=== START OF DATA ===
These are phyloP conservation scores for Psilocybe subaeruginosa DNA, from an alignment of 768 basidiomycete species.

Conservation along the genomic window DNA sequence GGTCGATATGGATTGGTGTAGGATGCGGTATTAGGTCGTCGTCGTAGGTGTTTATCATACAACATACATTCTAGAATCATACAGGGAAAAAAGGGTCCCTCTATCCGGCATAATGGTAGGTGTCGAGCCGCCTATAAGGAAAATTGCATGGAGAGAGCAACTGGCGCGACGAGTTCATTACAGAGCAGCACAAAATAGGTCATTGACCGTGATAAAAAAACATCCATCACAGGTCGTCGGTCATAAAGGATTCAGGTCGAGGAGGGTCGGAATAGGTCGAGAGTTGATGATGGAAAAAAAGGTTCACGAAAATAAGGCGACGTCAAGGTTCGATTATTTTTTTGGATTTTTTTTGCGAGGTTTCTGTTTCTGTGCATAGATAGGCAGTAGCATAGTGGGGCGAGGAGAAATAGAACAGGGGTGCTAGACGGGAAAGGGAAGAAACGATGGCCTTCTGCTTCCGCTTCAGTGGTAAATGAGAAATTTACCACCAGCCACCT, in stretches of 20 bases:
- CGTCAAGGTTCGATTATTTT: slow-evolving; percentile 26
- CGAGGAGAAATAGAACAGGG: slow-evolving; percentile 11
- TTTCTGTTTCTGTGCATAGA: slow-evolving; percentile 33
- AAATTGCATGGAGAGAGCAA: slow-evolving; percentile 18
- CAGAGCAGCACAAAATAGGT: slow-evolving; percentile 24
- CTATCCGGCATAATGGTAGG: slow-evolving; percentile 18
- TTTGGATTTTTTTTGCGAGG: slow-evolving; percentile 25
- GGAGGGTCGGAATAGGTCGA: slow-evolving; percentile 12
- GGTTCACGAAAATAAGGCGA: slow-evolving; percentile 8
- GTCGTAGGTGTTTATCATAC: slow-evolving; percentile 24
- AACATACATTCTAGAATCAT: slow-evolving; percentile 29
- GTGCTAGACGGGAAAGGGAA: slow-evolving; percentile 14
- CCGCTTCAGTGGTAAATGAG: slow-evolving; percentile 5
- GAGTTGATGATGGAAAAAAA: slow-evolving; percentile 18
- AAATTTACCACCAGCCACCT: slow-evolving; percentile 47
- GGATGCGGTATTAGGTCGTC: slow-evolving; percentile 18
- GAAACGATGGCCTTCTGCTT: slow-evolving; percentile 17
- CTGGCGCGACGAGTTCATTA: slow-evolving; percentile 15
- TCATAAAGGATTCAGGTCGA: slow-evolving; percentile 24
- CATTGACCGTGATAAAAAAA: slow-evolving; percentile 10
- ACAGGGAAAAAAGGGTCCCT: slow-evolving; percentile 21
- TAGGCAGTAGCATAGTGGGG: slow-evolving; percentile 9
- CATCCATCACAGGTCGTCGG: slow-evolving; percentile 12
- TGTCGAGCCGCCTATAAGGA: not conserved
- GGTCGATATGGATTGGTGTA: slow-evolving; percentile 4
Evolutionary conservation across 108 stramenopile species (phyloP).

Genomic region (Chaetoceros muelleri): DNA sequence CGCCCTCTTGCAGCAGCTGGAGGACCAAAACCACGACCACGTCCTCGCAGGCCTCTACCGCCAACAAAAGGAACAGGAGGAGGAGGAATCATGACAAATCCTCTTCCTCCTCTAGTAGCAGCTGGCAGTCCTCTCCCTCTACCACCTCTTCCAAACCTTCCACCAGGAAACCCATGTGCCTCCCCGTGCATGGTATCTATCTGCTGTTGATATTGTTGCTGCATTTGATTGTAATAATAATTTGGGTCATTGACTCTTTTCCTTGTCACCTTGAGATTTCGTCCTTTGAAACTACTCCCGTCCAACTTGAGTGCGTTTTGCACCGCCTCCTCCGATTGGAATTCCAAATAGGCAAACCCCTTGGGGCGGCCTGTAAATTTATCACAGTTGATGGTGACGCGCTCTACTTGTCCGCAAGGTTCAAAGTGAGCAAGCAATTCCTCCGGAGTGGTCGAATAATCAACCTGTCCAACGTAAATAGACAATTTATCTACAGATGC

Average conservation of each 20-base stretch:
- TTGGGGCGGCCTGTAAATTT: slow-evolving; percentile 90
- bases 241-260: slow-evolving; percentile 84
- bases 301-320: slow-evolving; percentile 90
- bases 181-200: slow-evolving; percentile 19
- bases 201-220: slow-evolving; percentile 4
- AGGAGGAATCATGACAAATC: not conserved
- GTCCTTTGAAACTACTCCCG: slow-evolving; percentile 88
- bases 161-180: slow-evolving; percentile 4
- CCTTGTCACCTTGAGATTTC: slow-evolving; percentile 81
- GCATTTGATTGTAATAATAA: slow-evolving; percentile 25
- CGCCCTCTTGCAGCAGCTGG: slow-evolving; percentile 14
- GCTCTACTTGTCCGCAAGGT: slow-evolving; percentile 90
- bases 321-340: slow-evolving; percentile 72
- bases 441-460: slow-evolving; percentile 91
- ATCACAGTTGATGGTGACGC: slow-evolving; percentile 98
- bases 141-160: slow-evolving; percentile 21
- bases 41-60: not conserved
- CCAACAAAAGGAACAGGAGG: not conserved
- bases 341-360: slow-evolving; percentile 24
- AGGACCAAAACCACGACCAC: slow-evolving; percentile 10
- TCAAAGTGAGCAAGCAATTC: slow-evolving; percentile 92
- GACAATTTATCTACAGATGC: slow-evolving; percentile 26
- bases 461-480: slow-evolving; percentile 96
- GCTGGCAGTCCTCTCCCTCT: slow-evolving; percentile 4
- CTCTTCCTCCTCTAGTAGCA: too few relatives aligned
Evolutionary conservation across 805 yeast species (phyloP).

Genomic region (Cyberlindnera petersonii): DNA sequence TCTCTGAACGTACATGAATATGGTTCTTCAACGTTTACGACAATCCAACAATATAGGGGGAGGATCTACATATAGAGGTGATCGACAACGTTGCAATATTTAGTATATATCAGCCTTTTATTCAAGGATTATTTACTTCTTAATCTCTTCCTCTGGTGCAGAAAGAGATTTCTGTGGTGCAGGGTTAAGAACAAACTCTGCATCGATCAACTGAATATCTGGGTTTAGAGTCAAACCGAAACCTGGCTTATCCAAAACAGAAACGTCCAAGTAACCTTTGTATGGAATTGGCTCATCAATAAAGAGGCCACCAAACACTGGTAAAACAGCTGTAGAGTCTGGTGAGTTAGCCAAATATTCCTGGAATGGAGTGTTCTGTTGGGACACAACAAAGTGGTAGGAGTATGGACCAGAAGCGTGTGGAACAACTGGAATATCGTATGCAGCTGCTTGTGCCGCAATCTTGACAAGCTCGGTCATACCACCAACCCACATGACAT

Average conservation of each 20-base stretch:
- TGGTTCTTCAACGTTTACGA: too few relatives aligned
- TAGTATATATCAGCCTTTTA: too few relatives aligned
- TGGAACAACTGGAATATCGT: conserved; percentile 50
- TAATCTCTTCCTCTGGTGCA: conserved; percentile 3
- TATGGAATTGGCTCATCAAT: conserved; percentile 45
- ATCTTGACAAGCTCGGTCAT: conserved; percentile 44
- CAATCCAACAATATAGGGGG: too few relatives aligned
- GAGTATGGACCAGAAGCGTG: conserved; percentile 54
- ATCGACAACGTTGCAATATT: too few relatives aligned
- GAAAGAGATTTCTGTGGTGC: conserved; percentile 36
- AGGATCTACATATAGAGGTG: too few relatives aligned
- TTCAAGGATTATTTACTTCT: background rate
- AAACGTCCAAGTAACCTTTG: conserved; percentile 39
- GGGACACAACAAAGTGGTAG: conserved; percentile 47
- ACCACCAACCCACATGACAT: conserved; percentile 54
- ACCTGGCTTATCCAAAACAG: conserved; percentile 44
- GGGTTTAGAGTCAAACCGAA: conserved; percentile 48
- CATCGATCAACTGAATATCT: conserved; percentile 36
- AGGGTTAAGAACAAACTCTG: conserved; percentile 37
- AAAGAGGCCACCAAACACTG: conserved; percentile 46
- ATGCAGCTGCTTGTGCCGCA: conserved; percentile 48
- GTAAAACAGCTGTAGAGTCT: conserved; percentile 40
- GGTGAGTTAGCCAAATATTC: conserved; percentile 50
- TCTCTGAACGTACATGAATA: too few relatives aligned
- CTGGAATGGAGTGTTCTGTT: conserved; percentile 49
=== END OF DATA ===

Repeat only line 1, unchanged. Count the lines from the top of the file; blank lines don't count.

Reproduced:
These are phyloP conservation scores for Psilocybe subaeruginosa DNA, from an alignment of 768 basidiomycete species.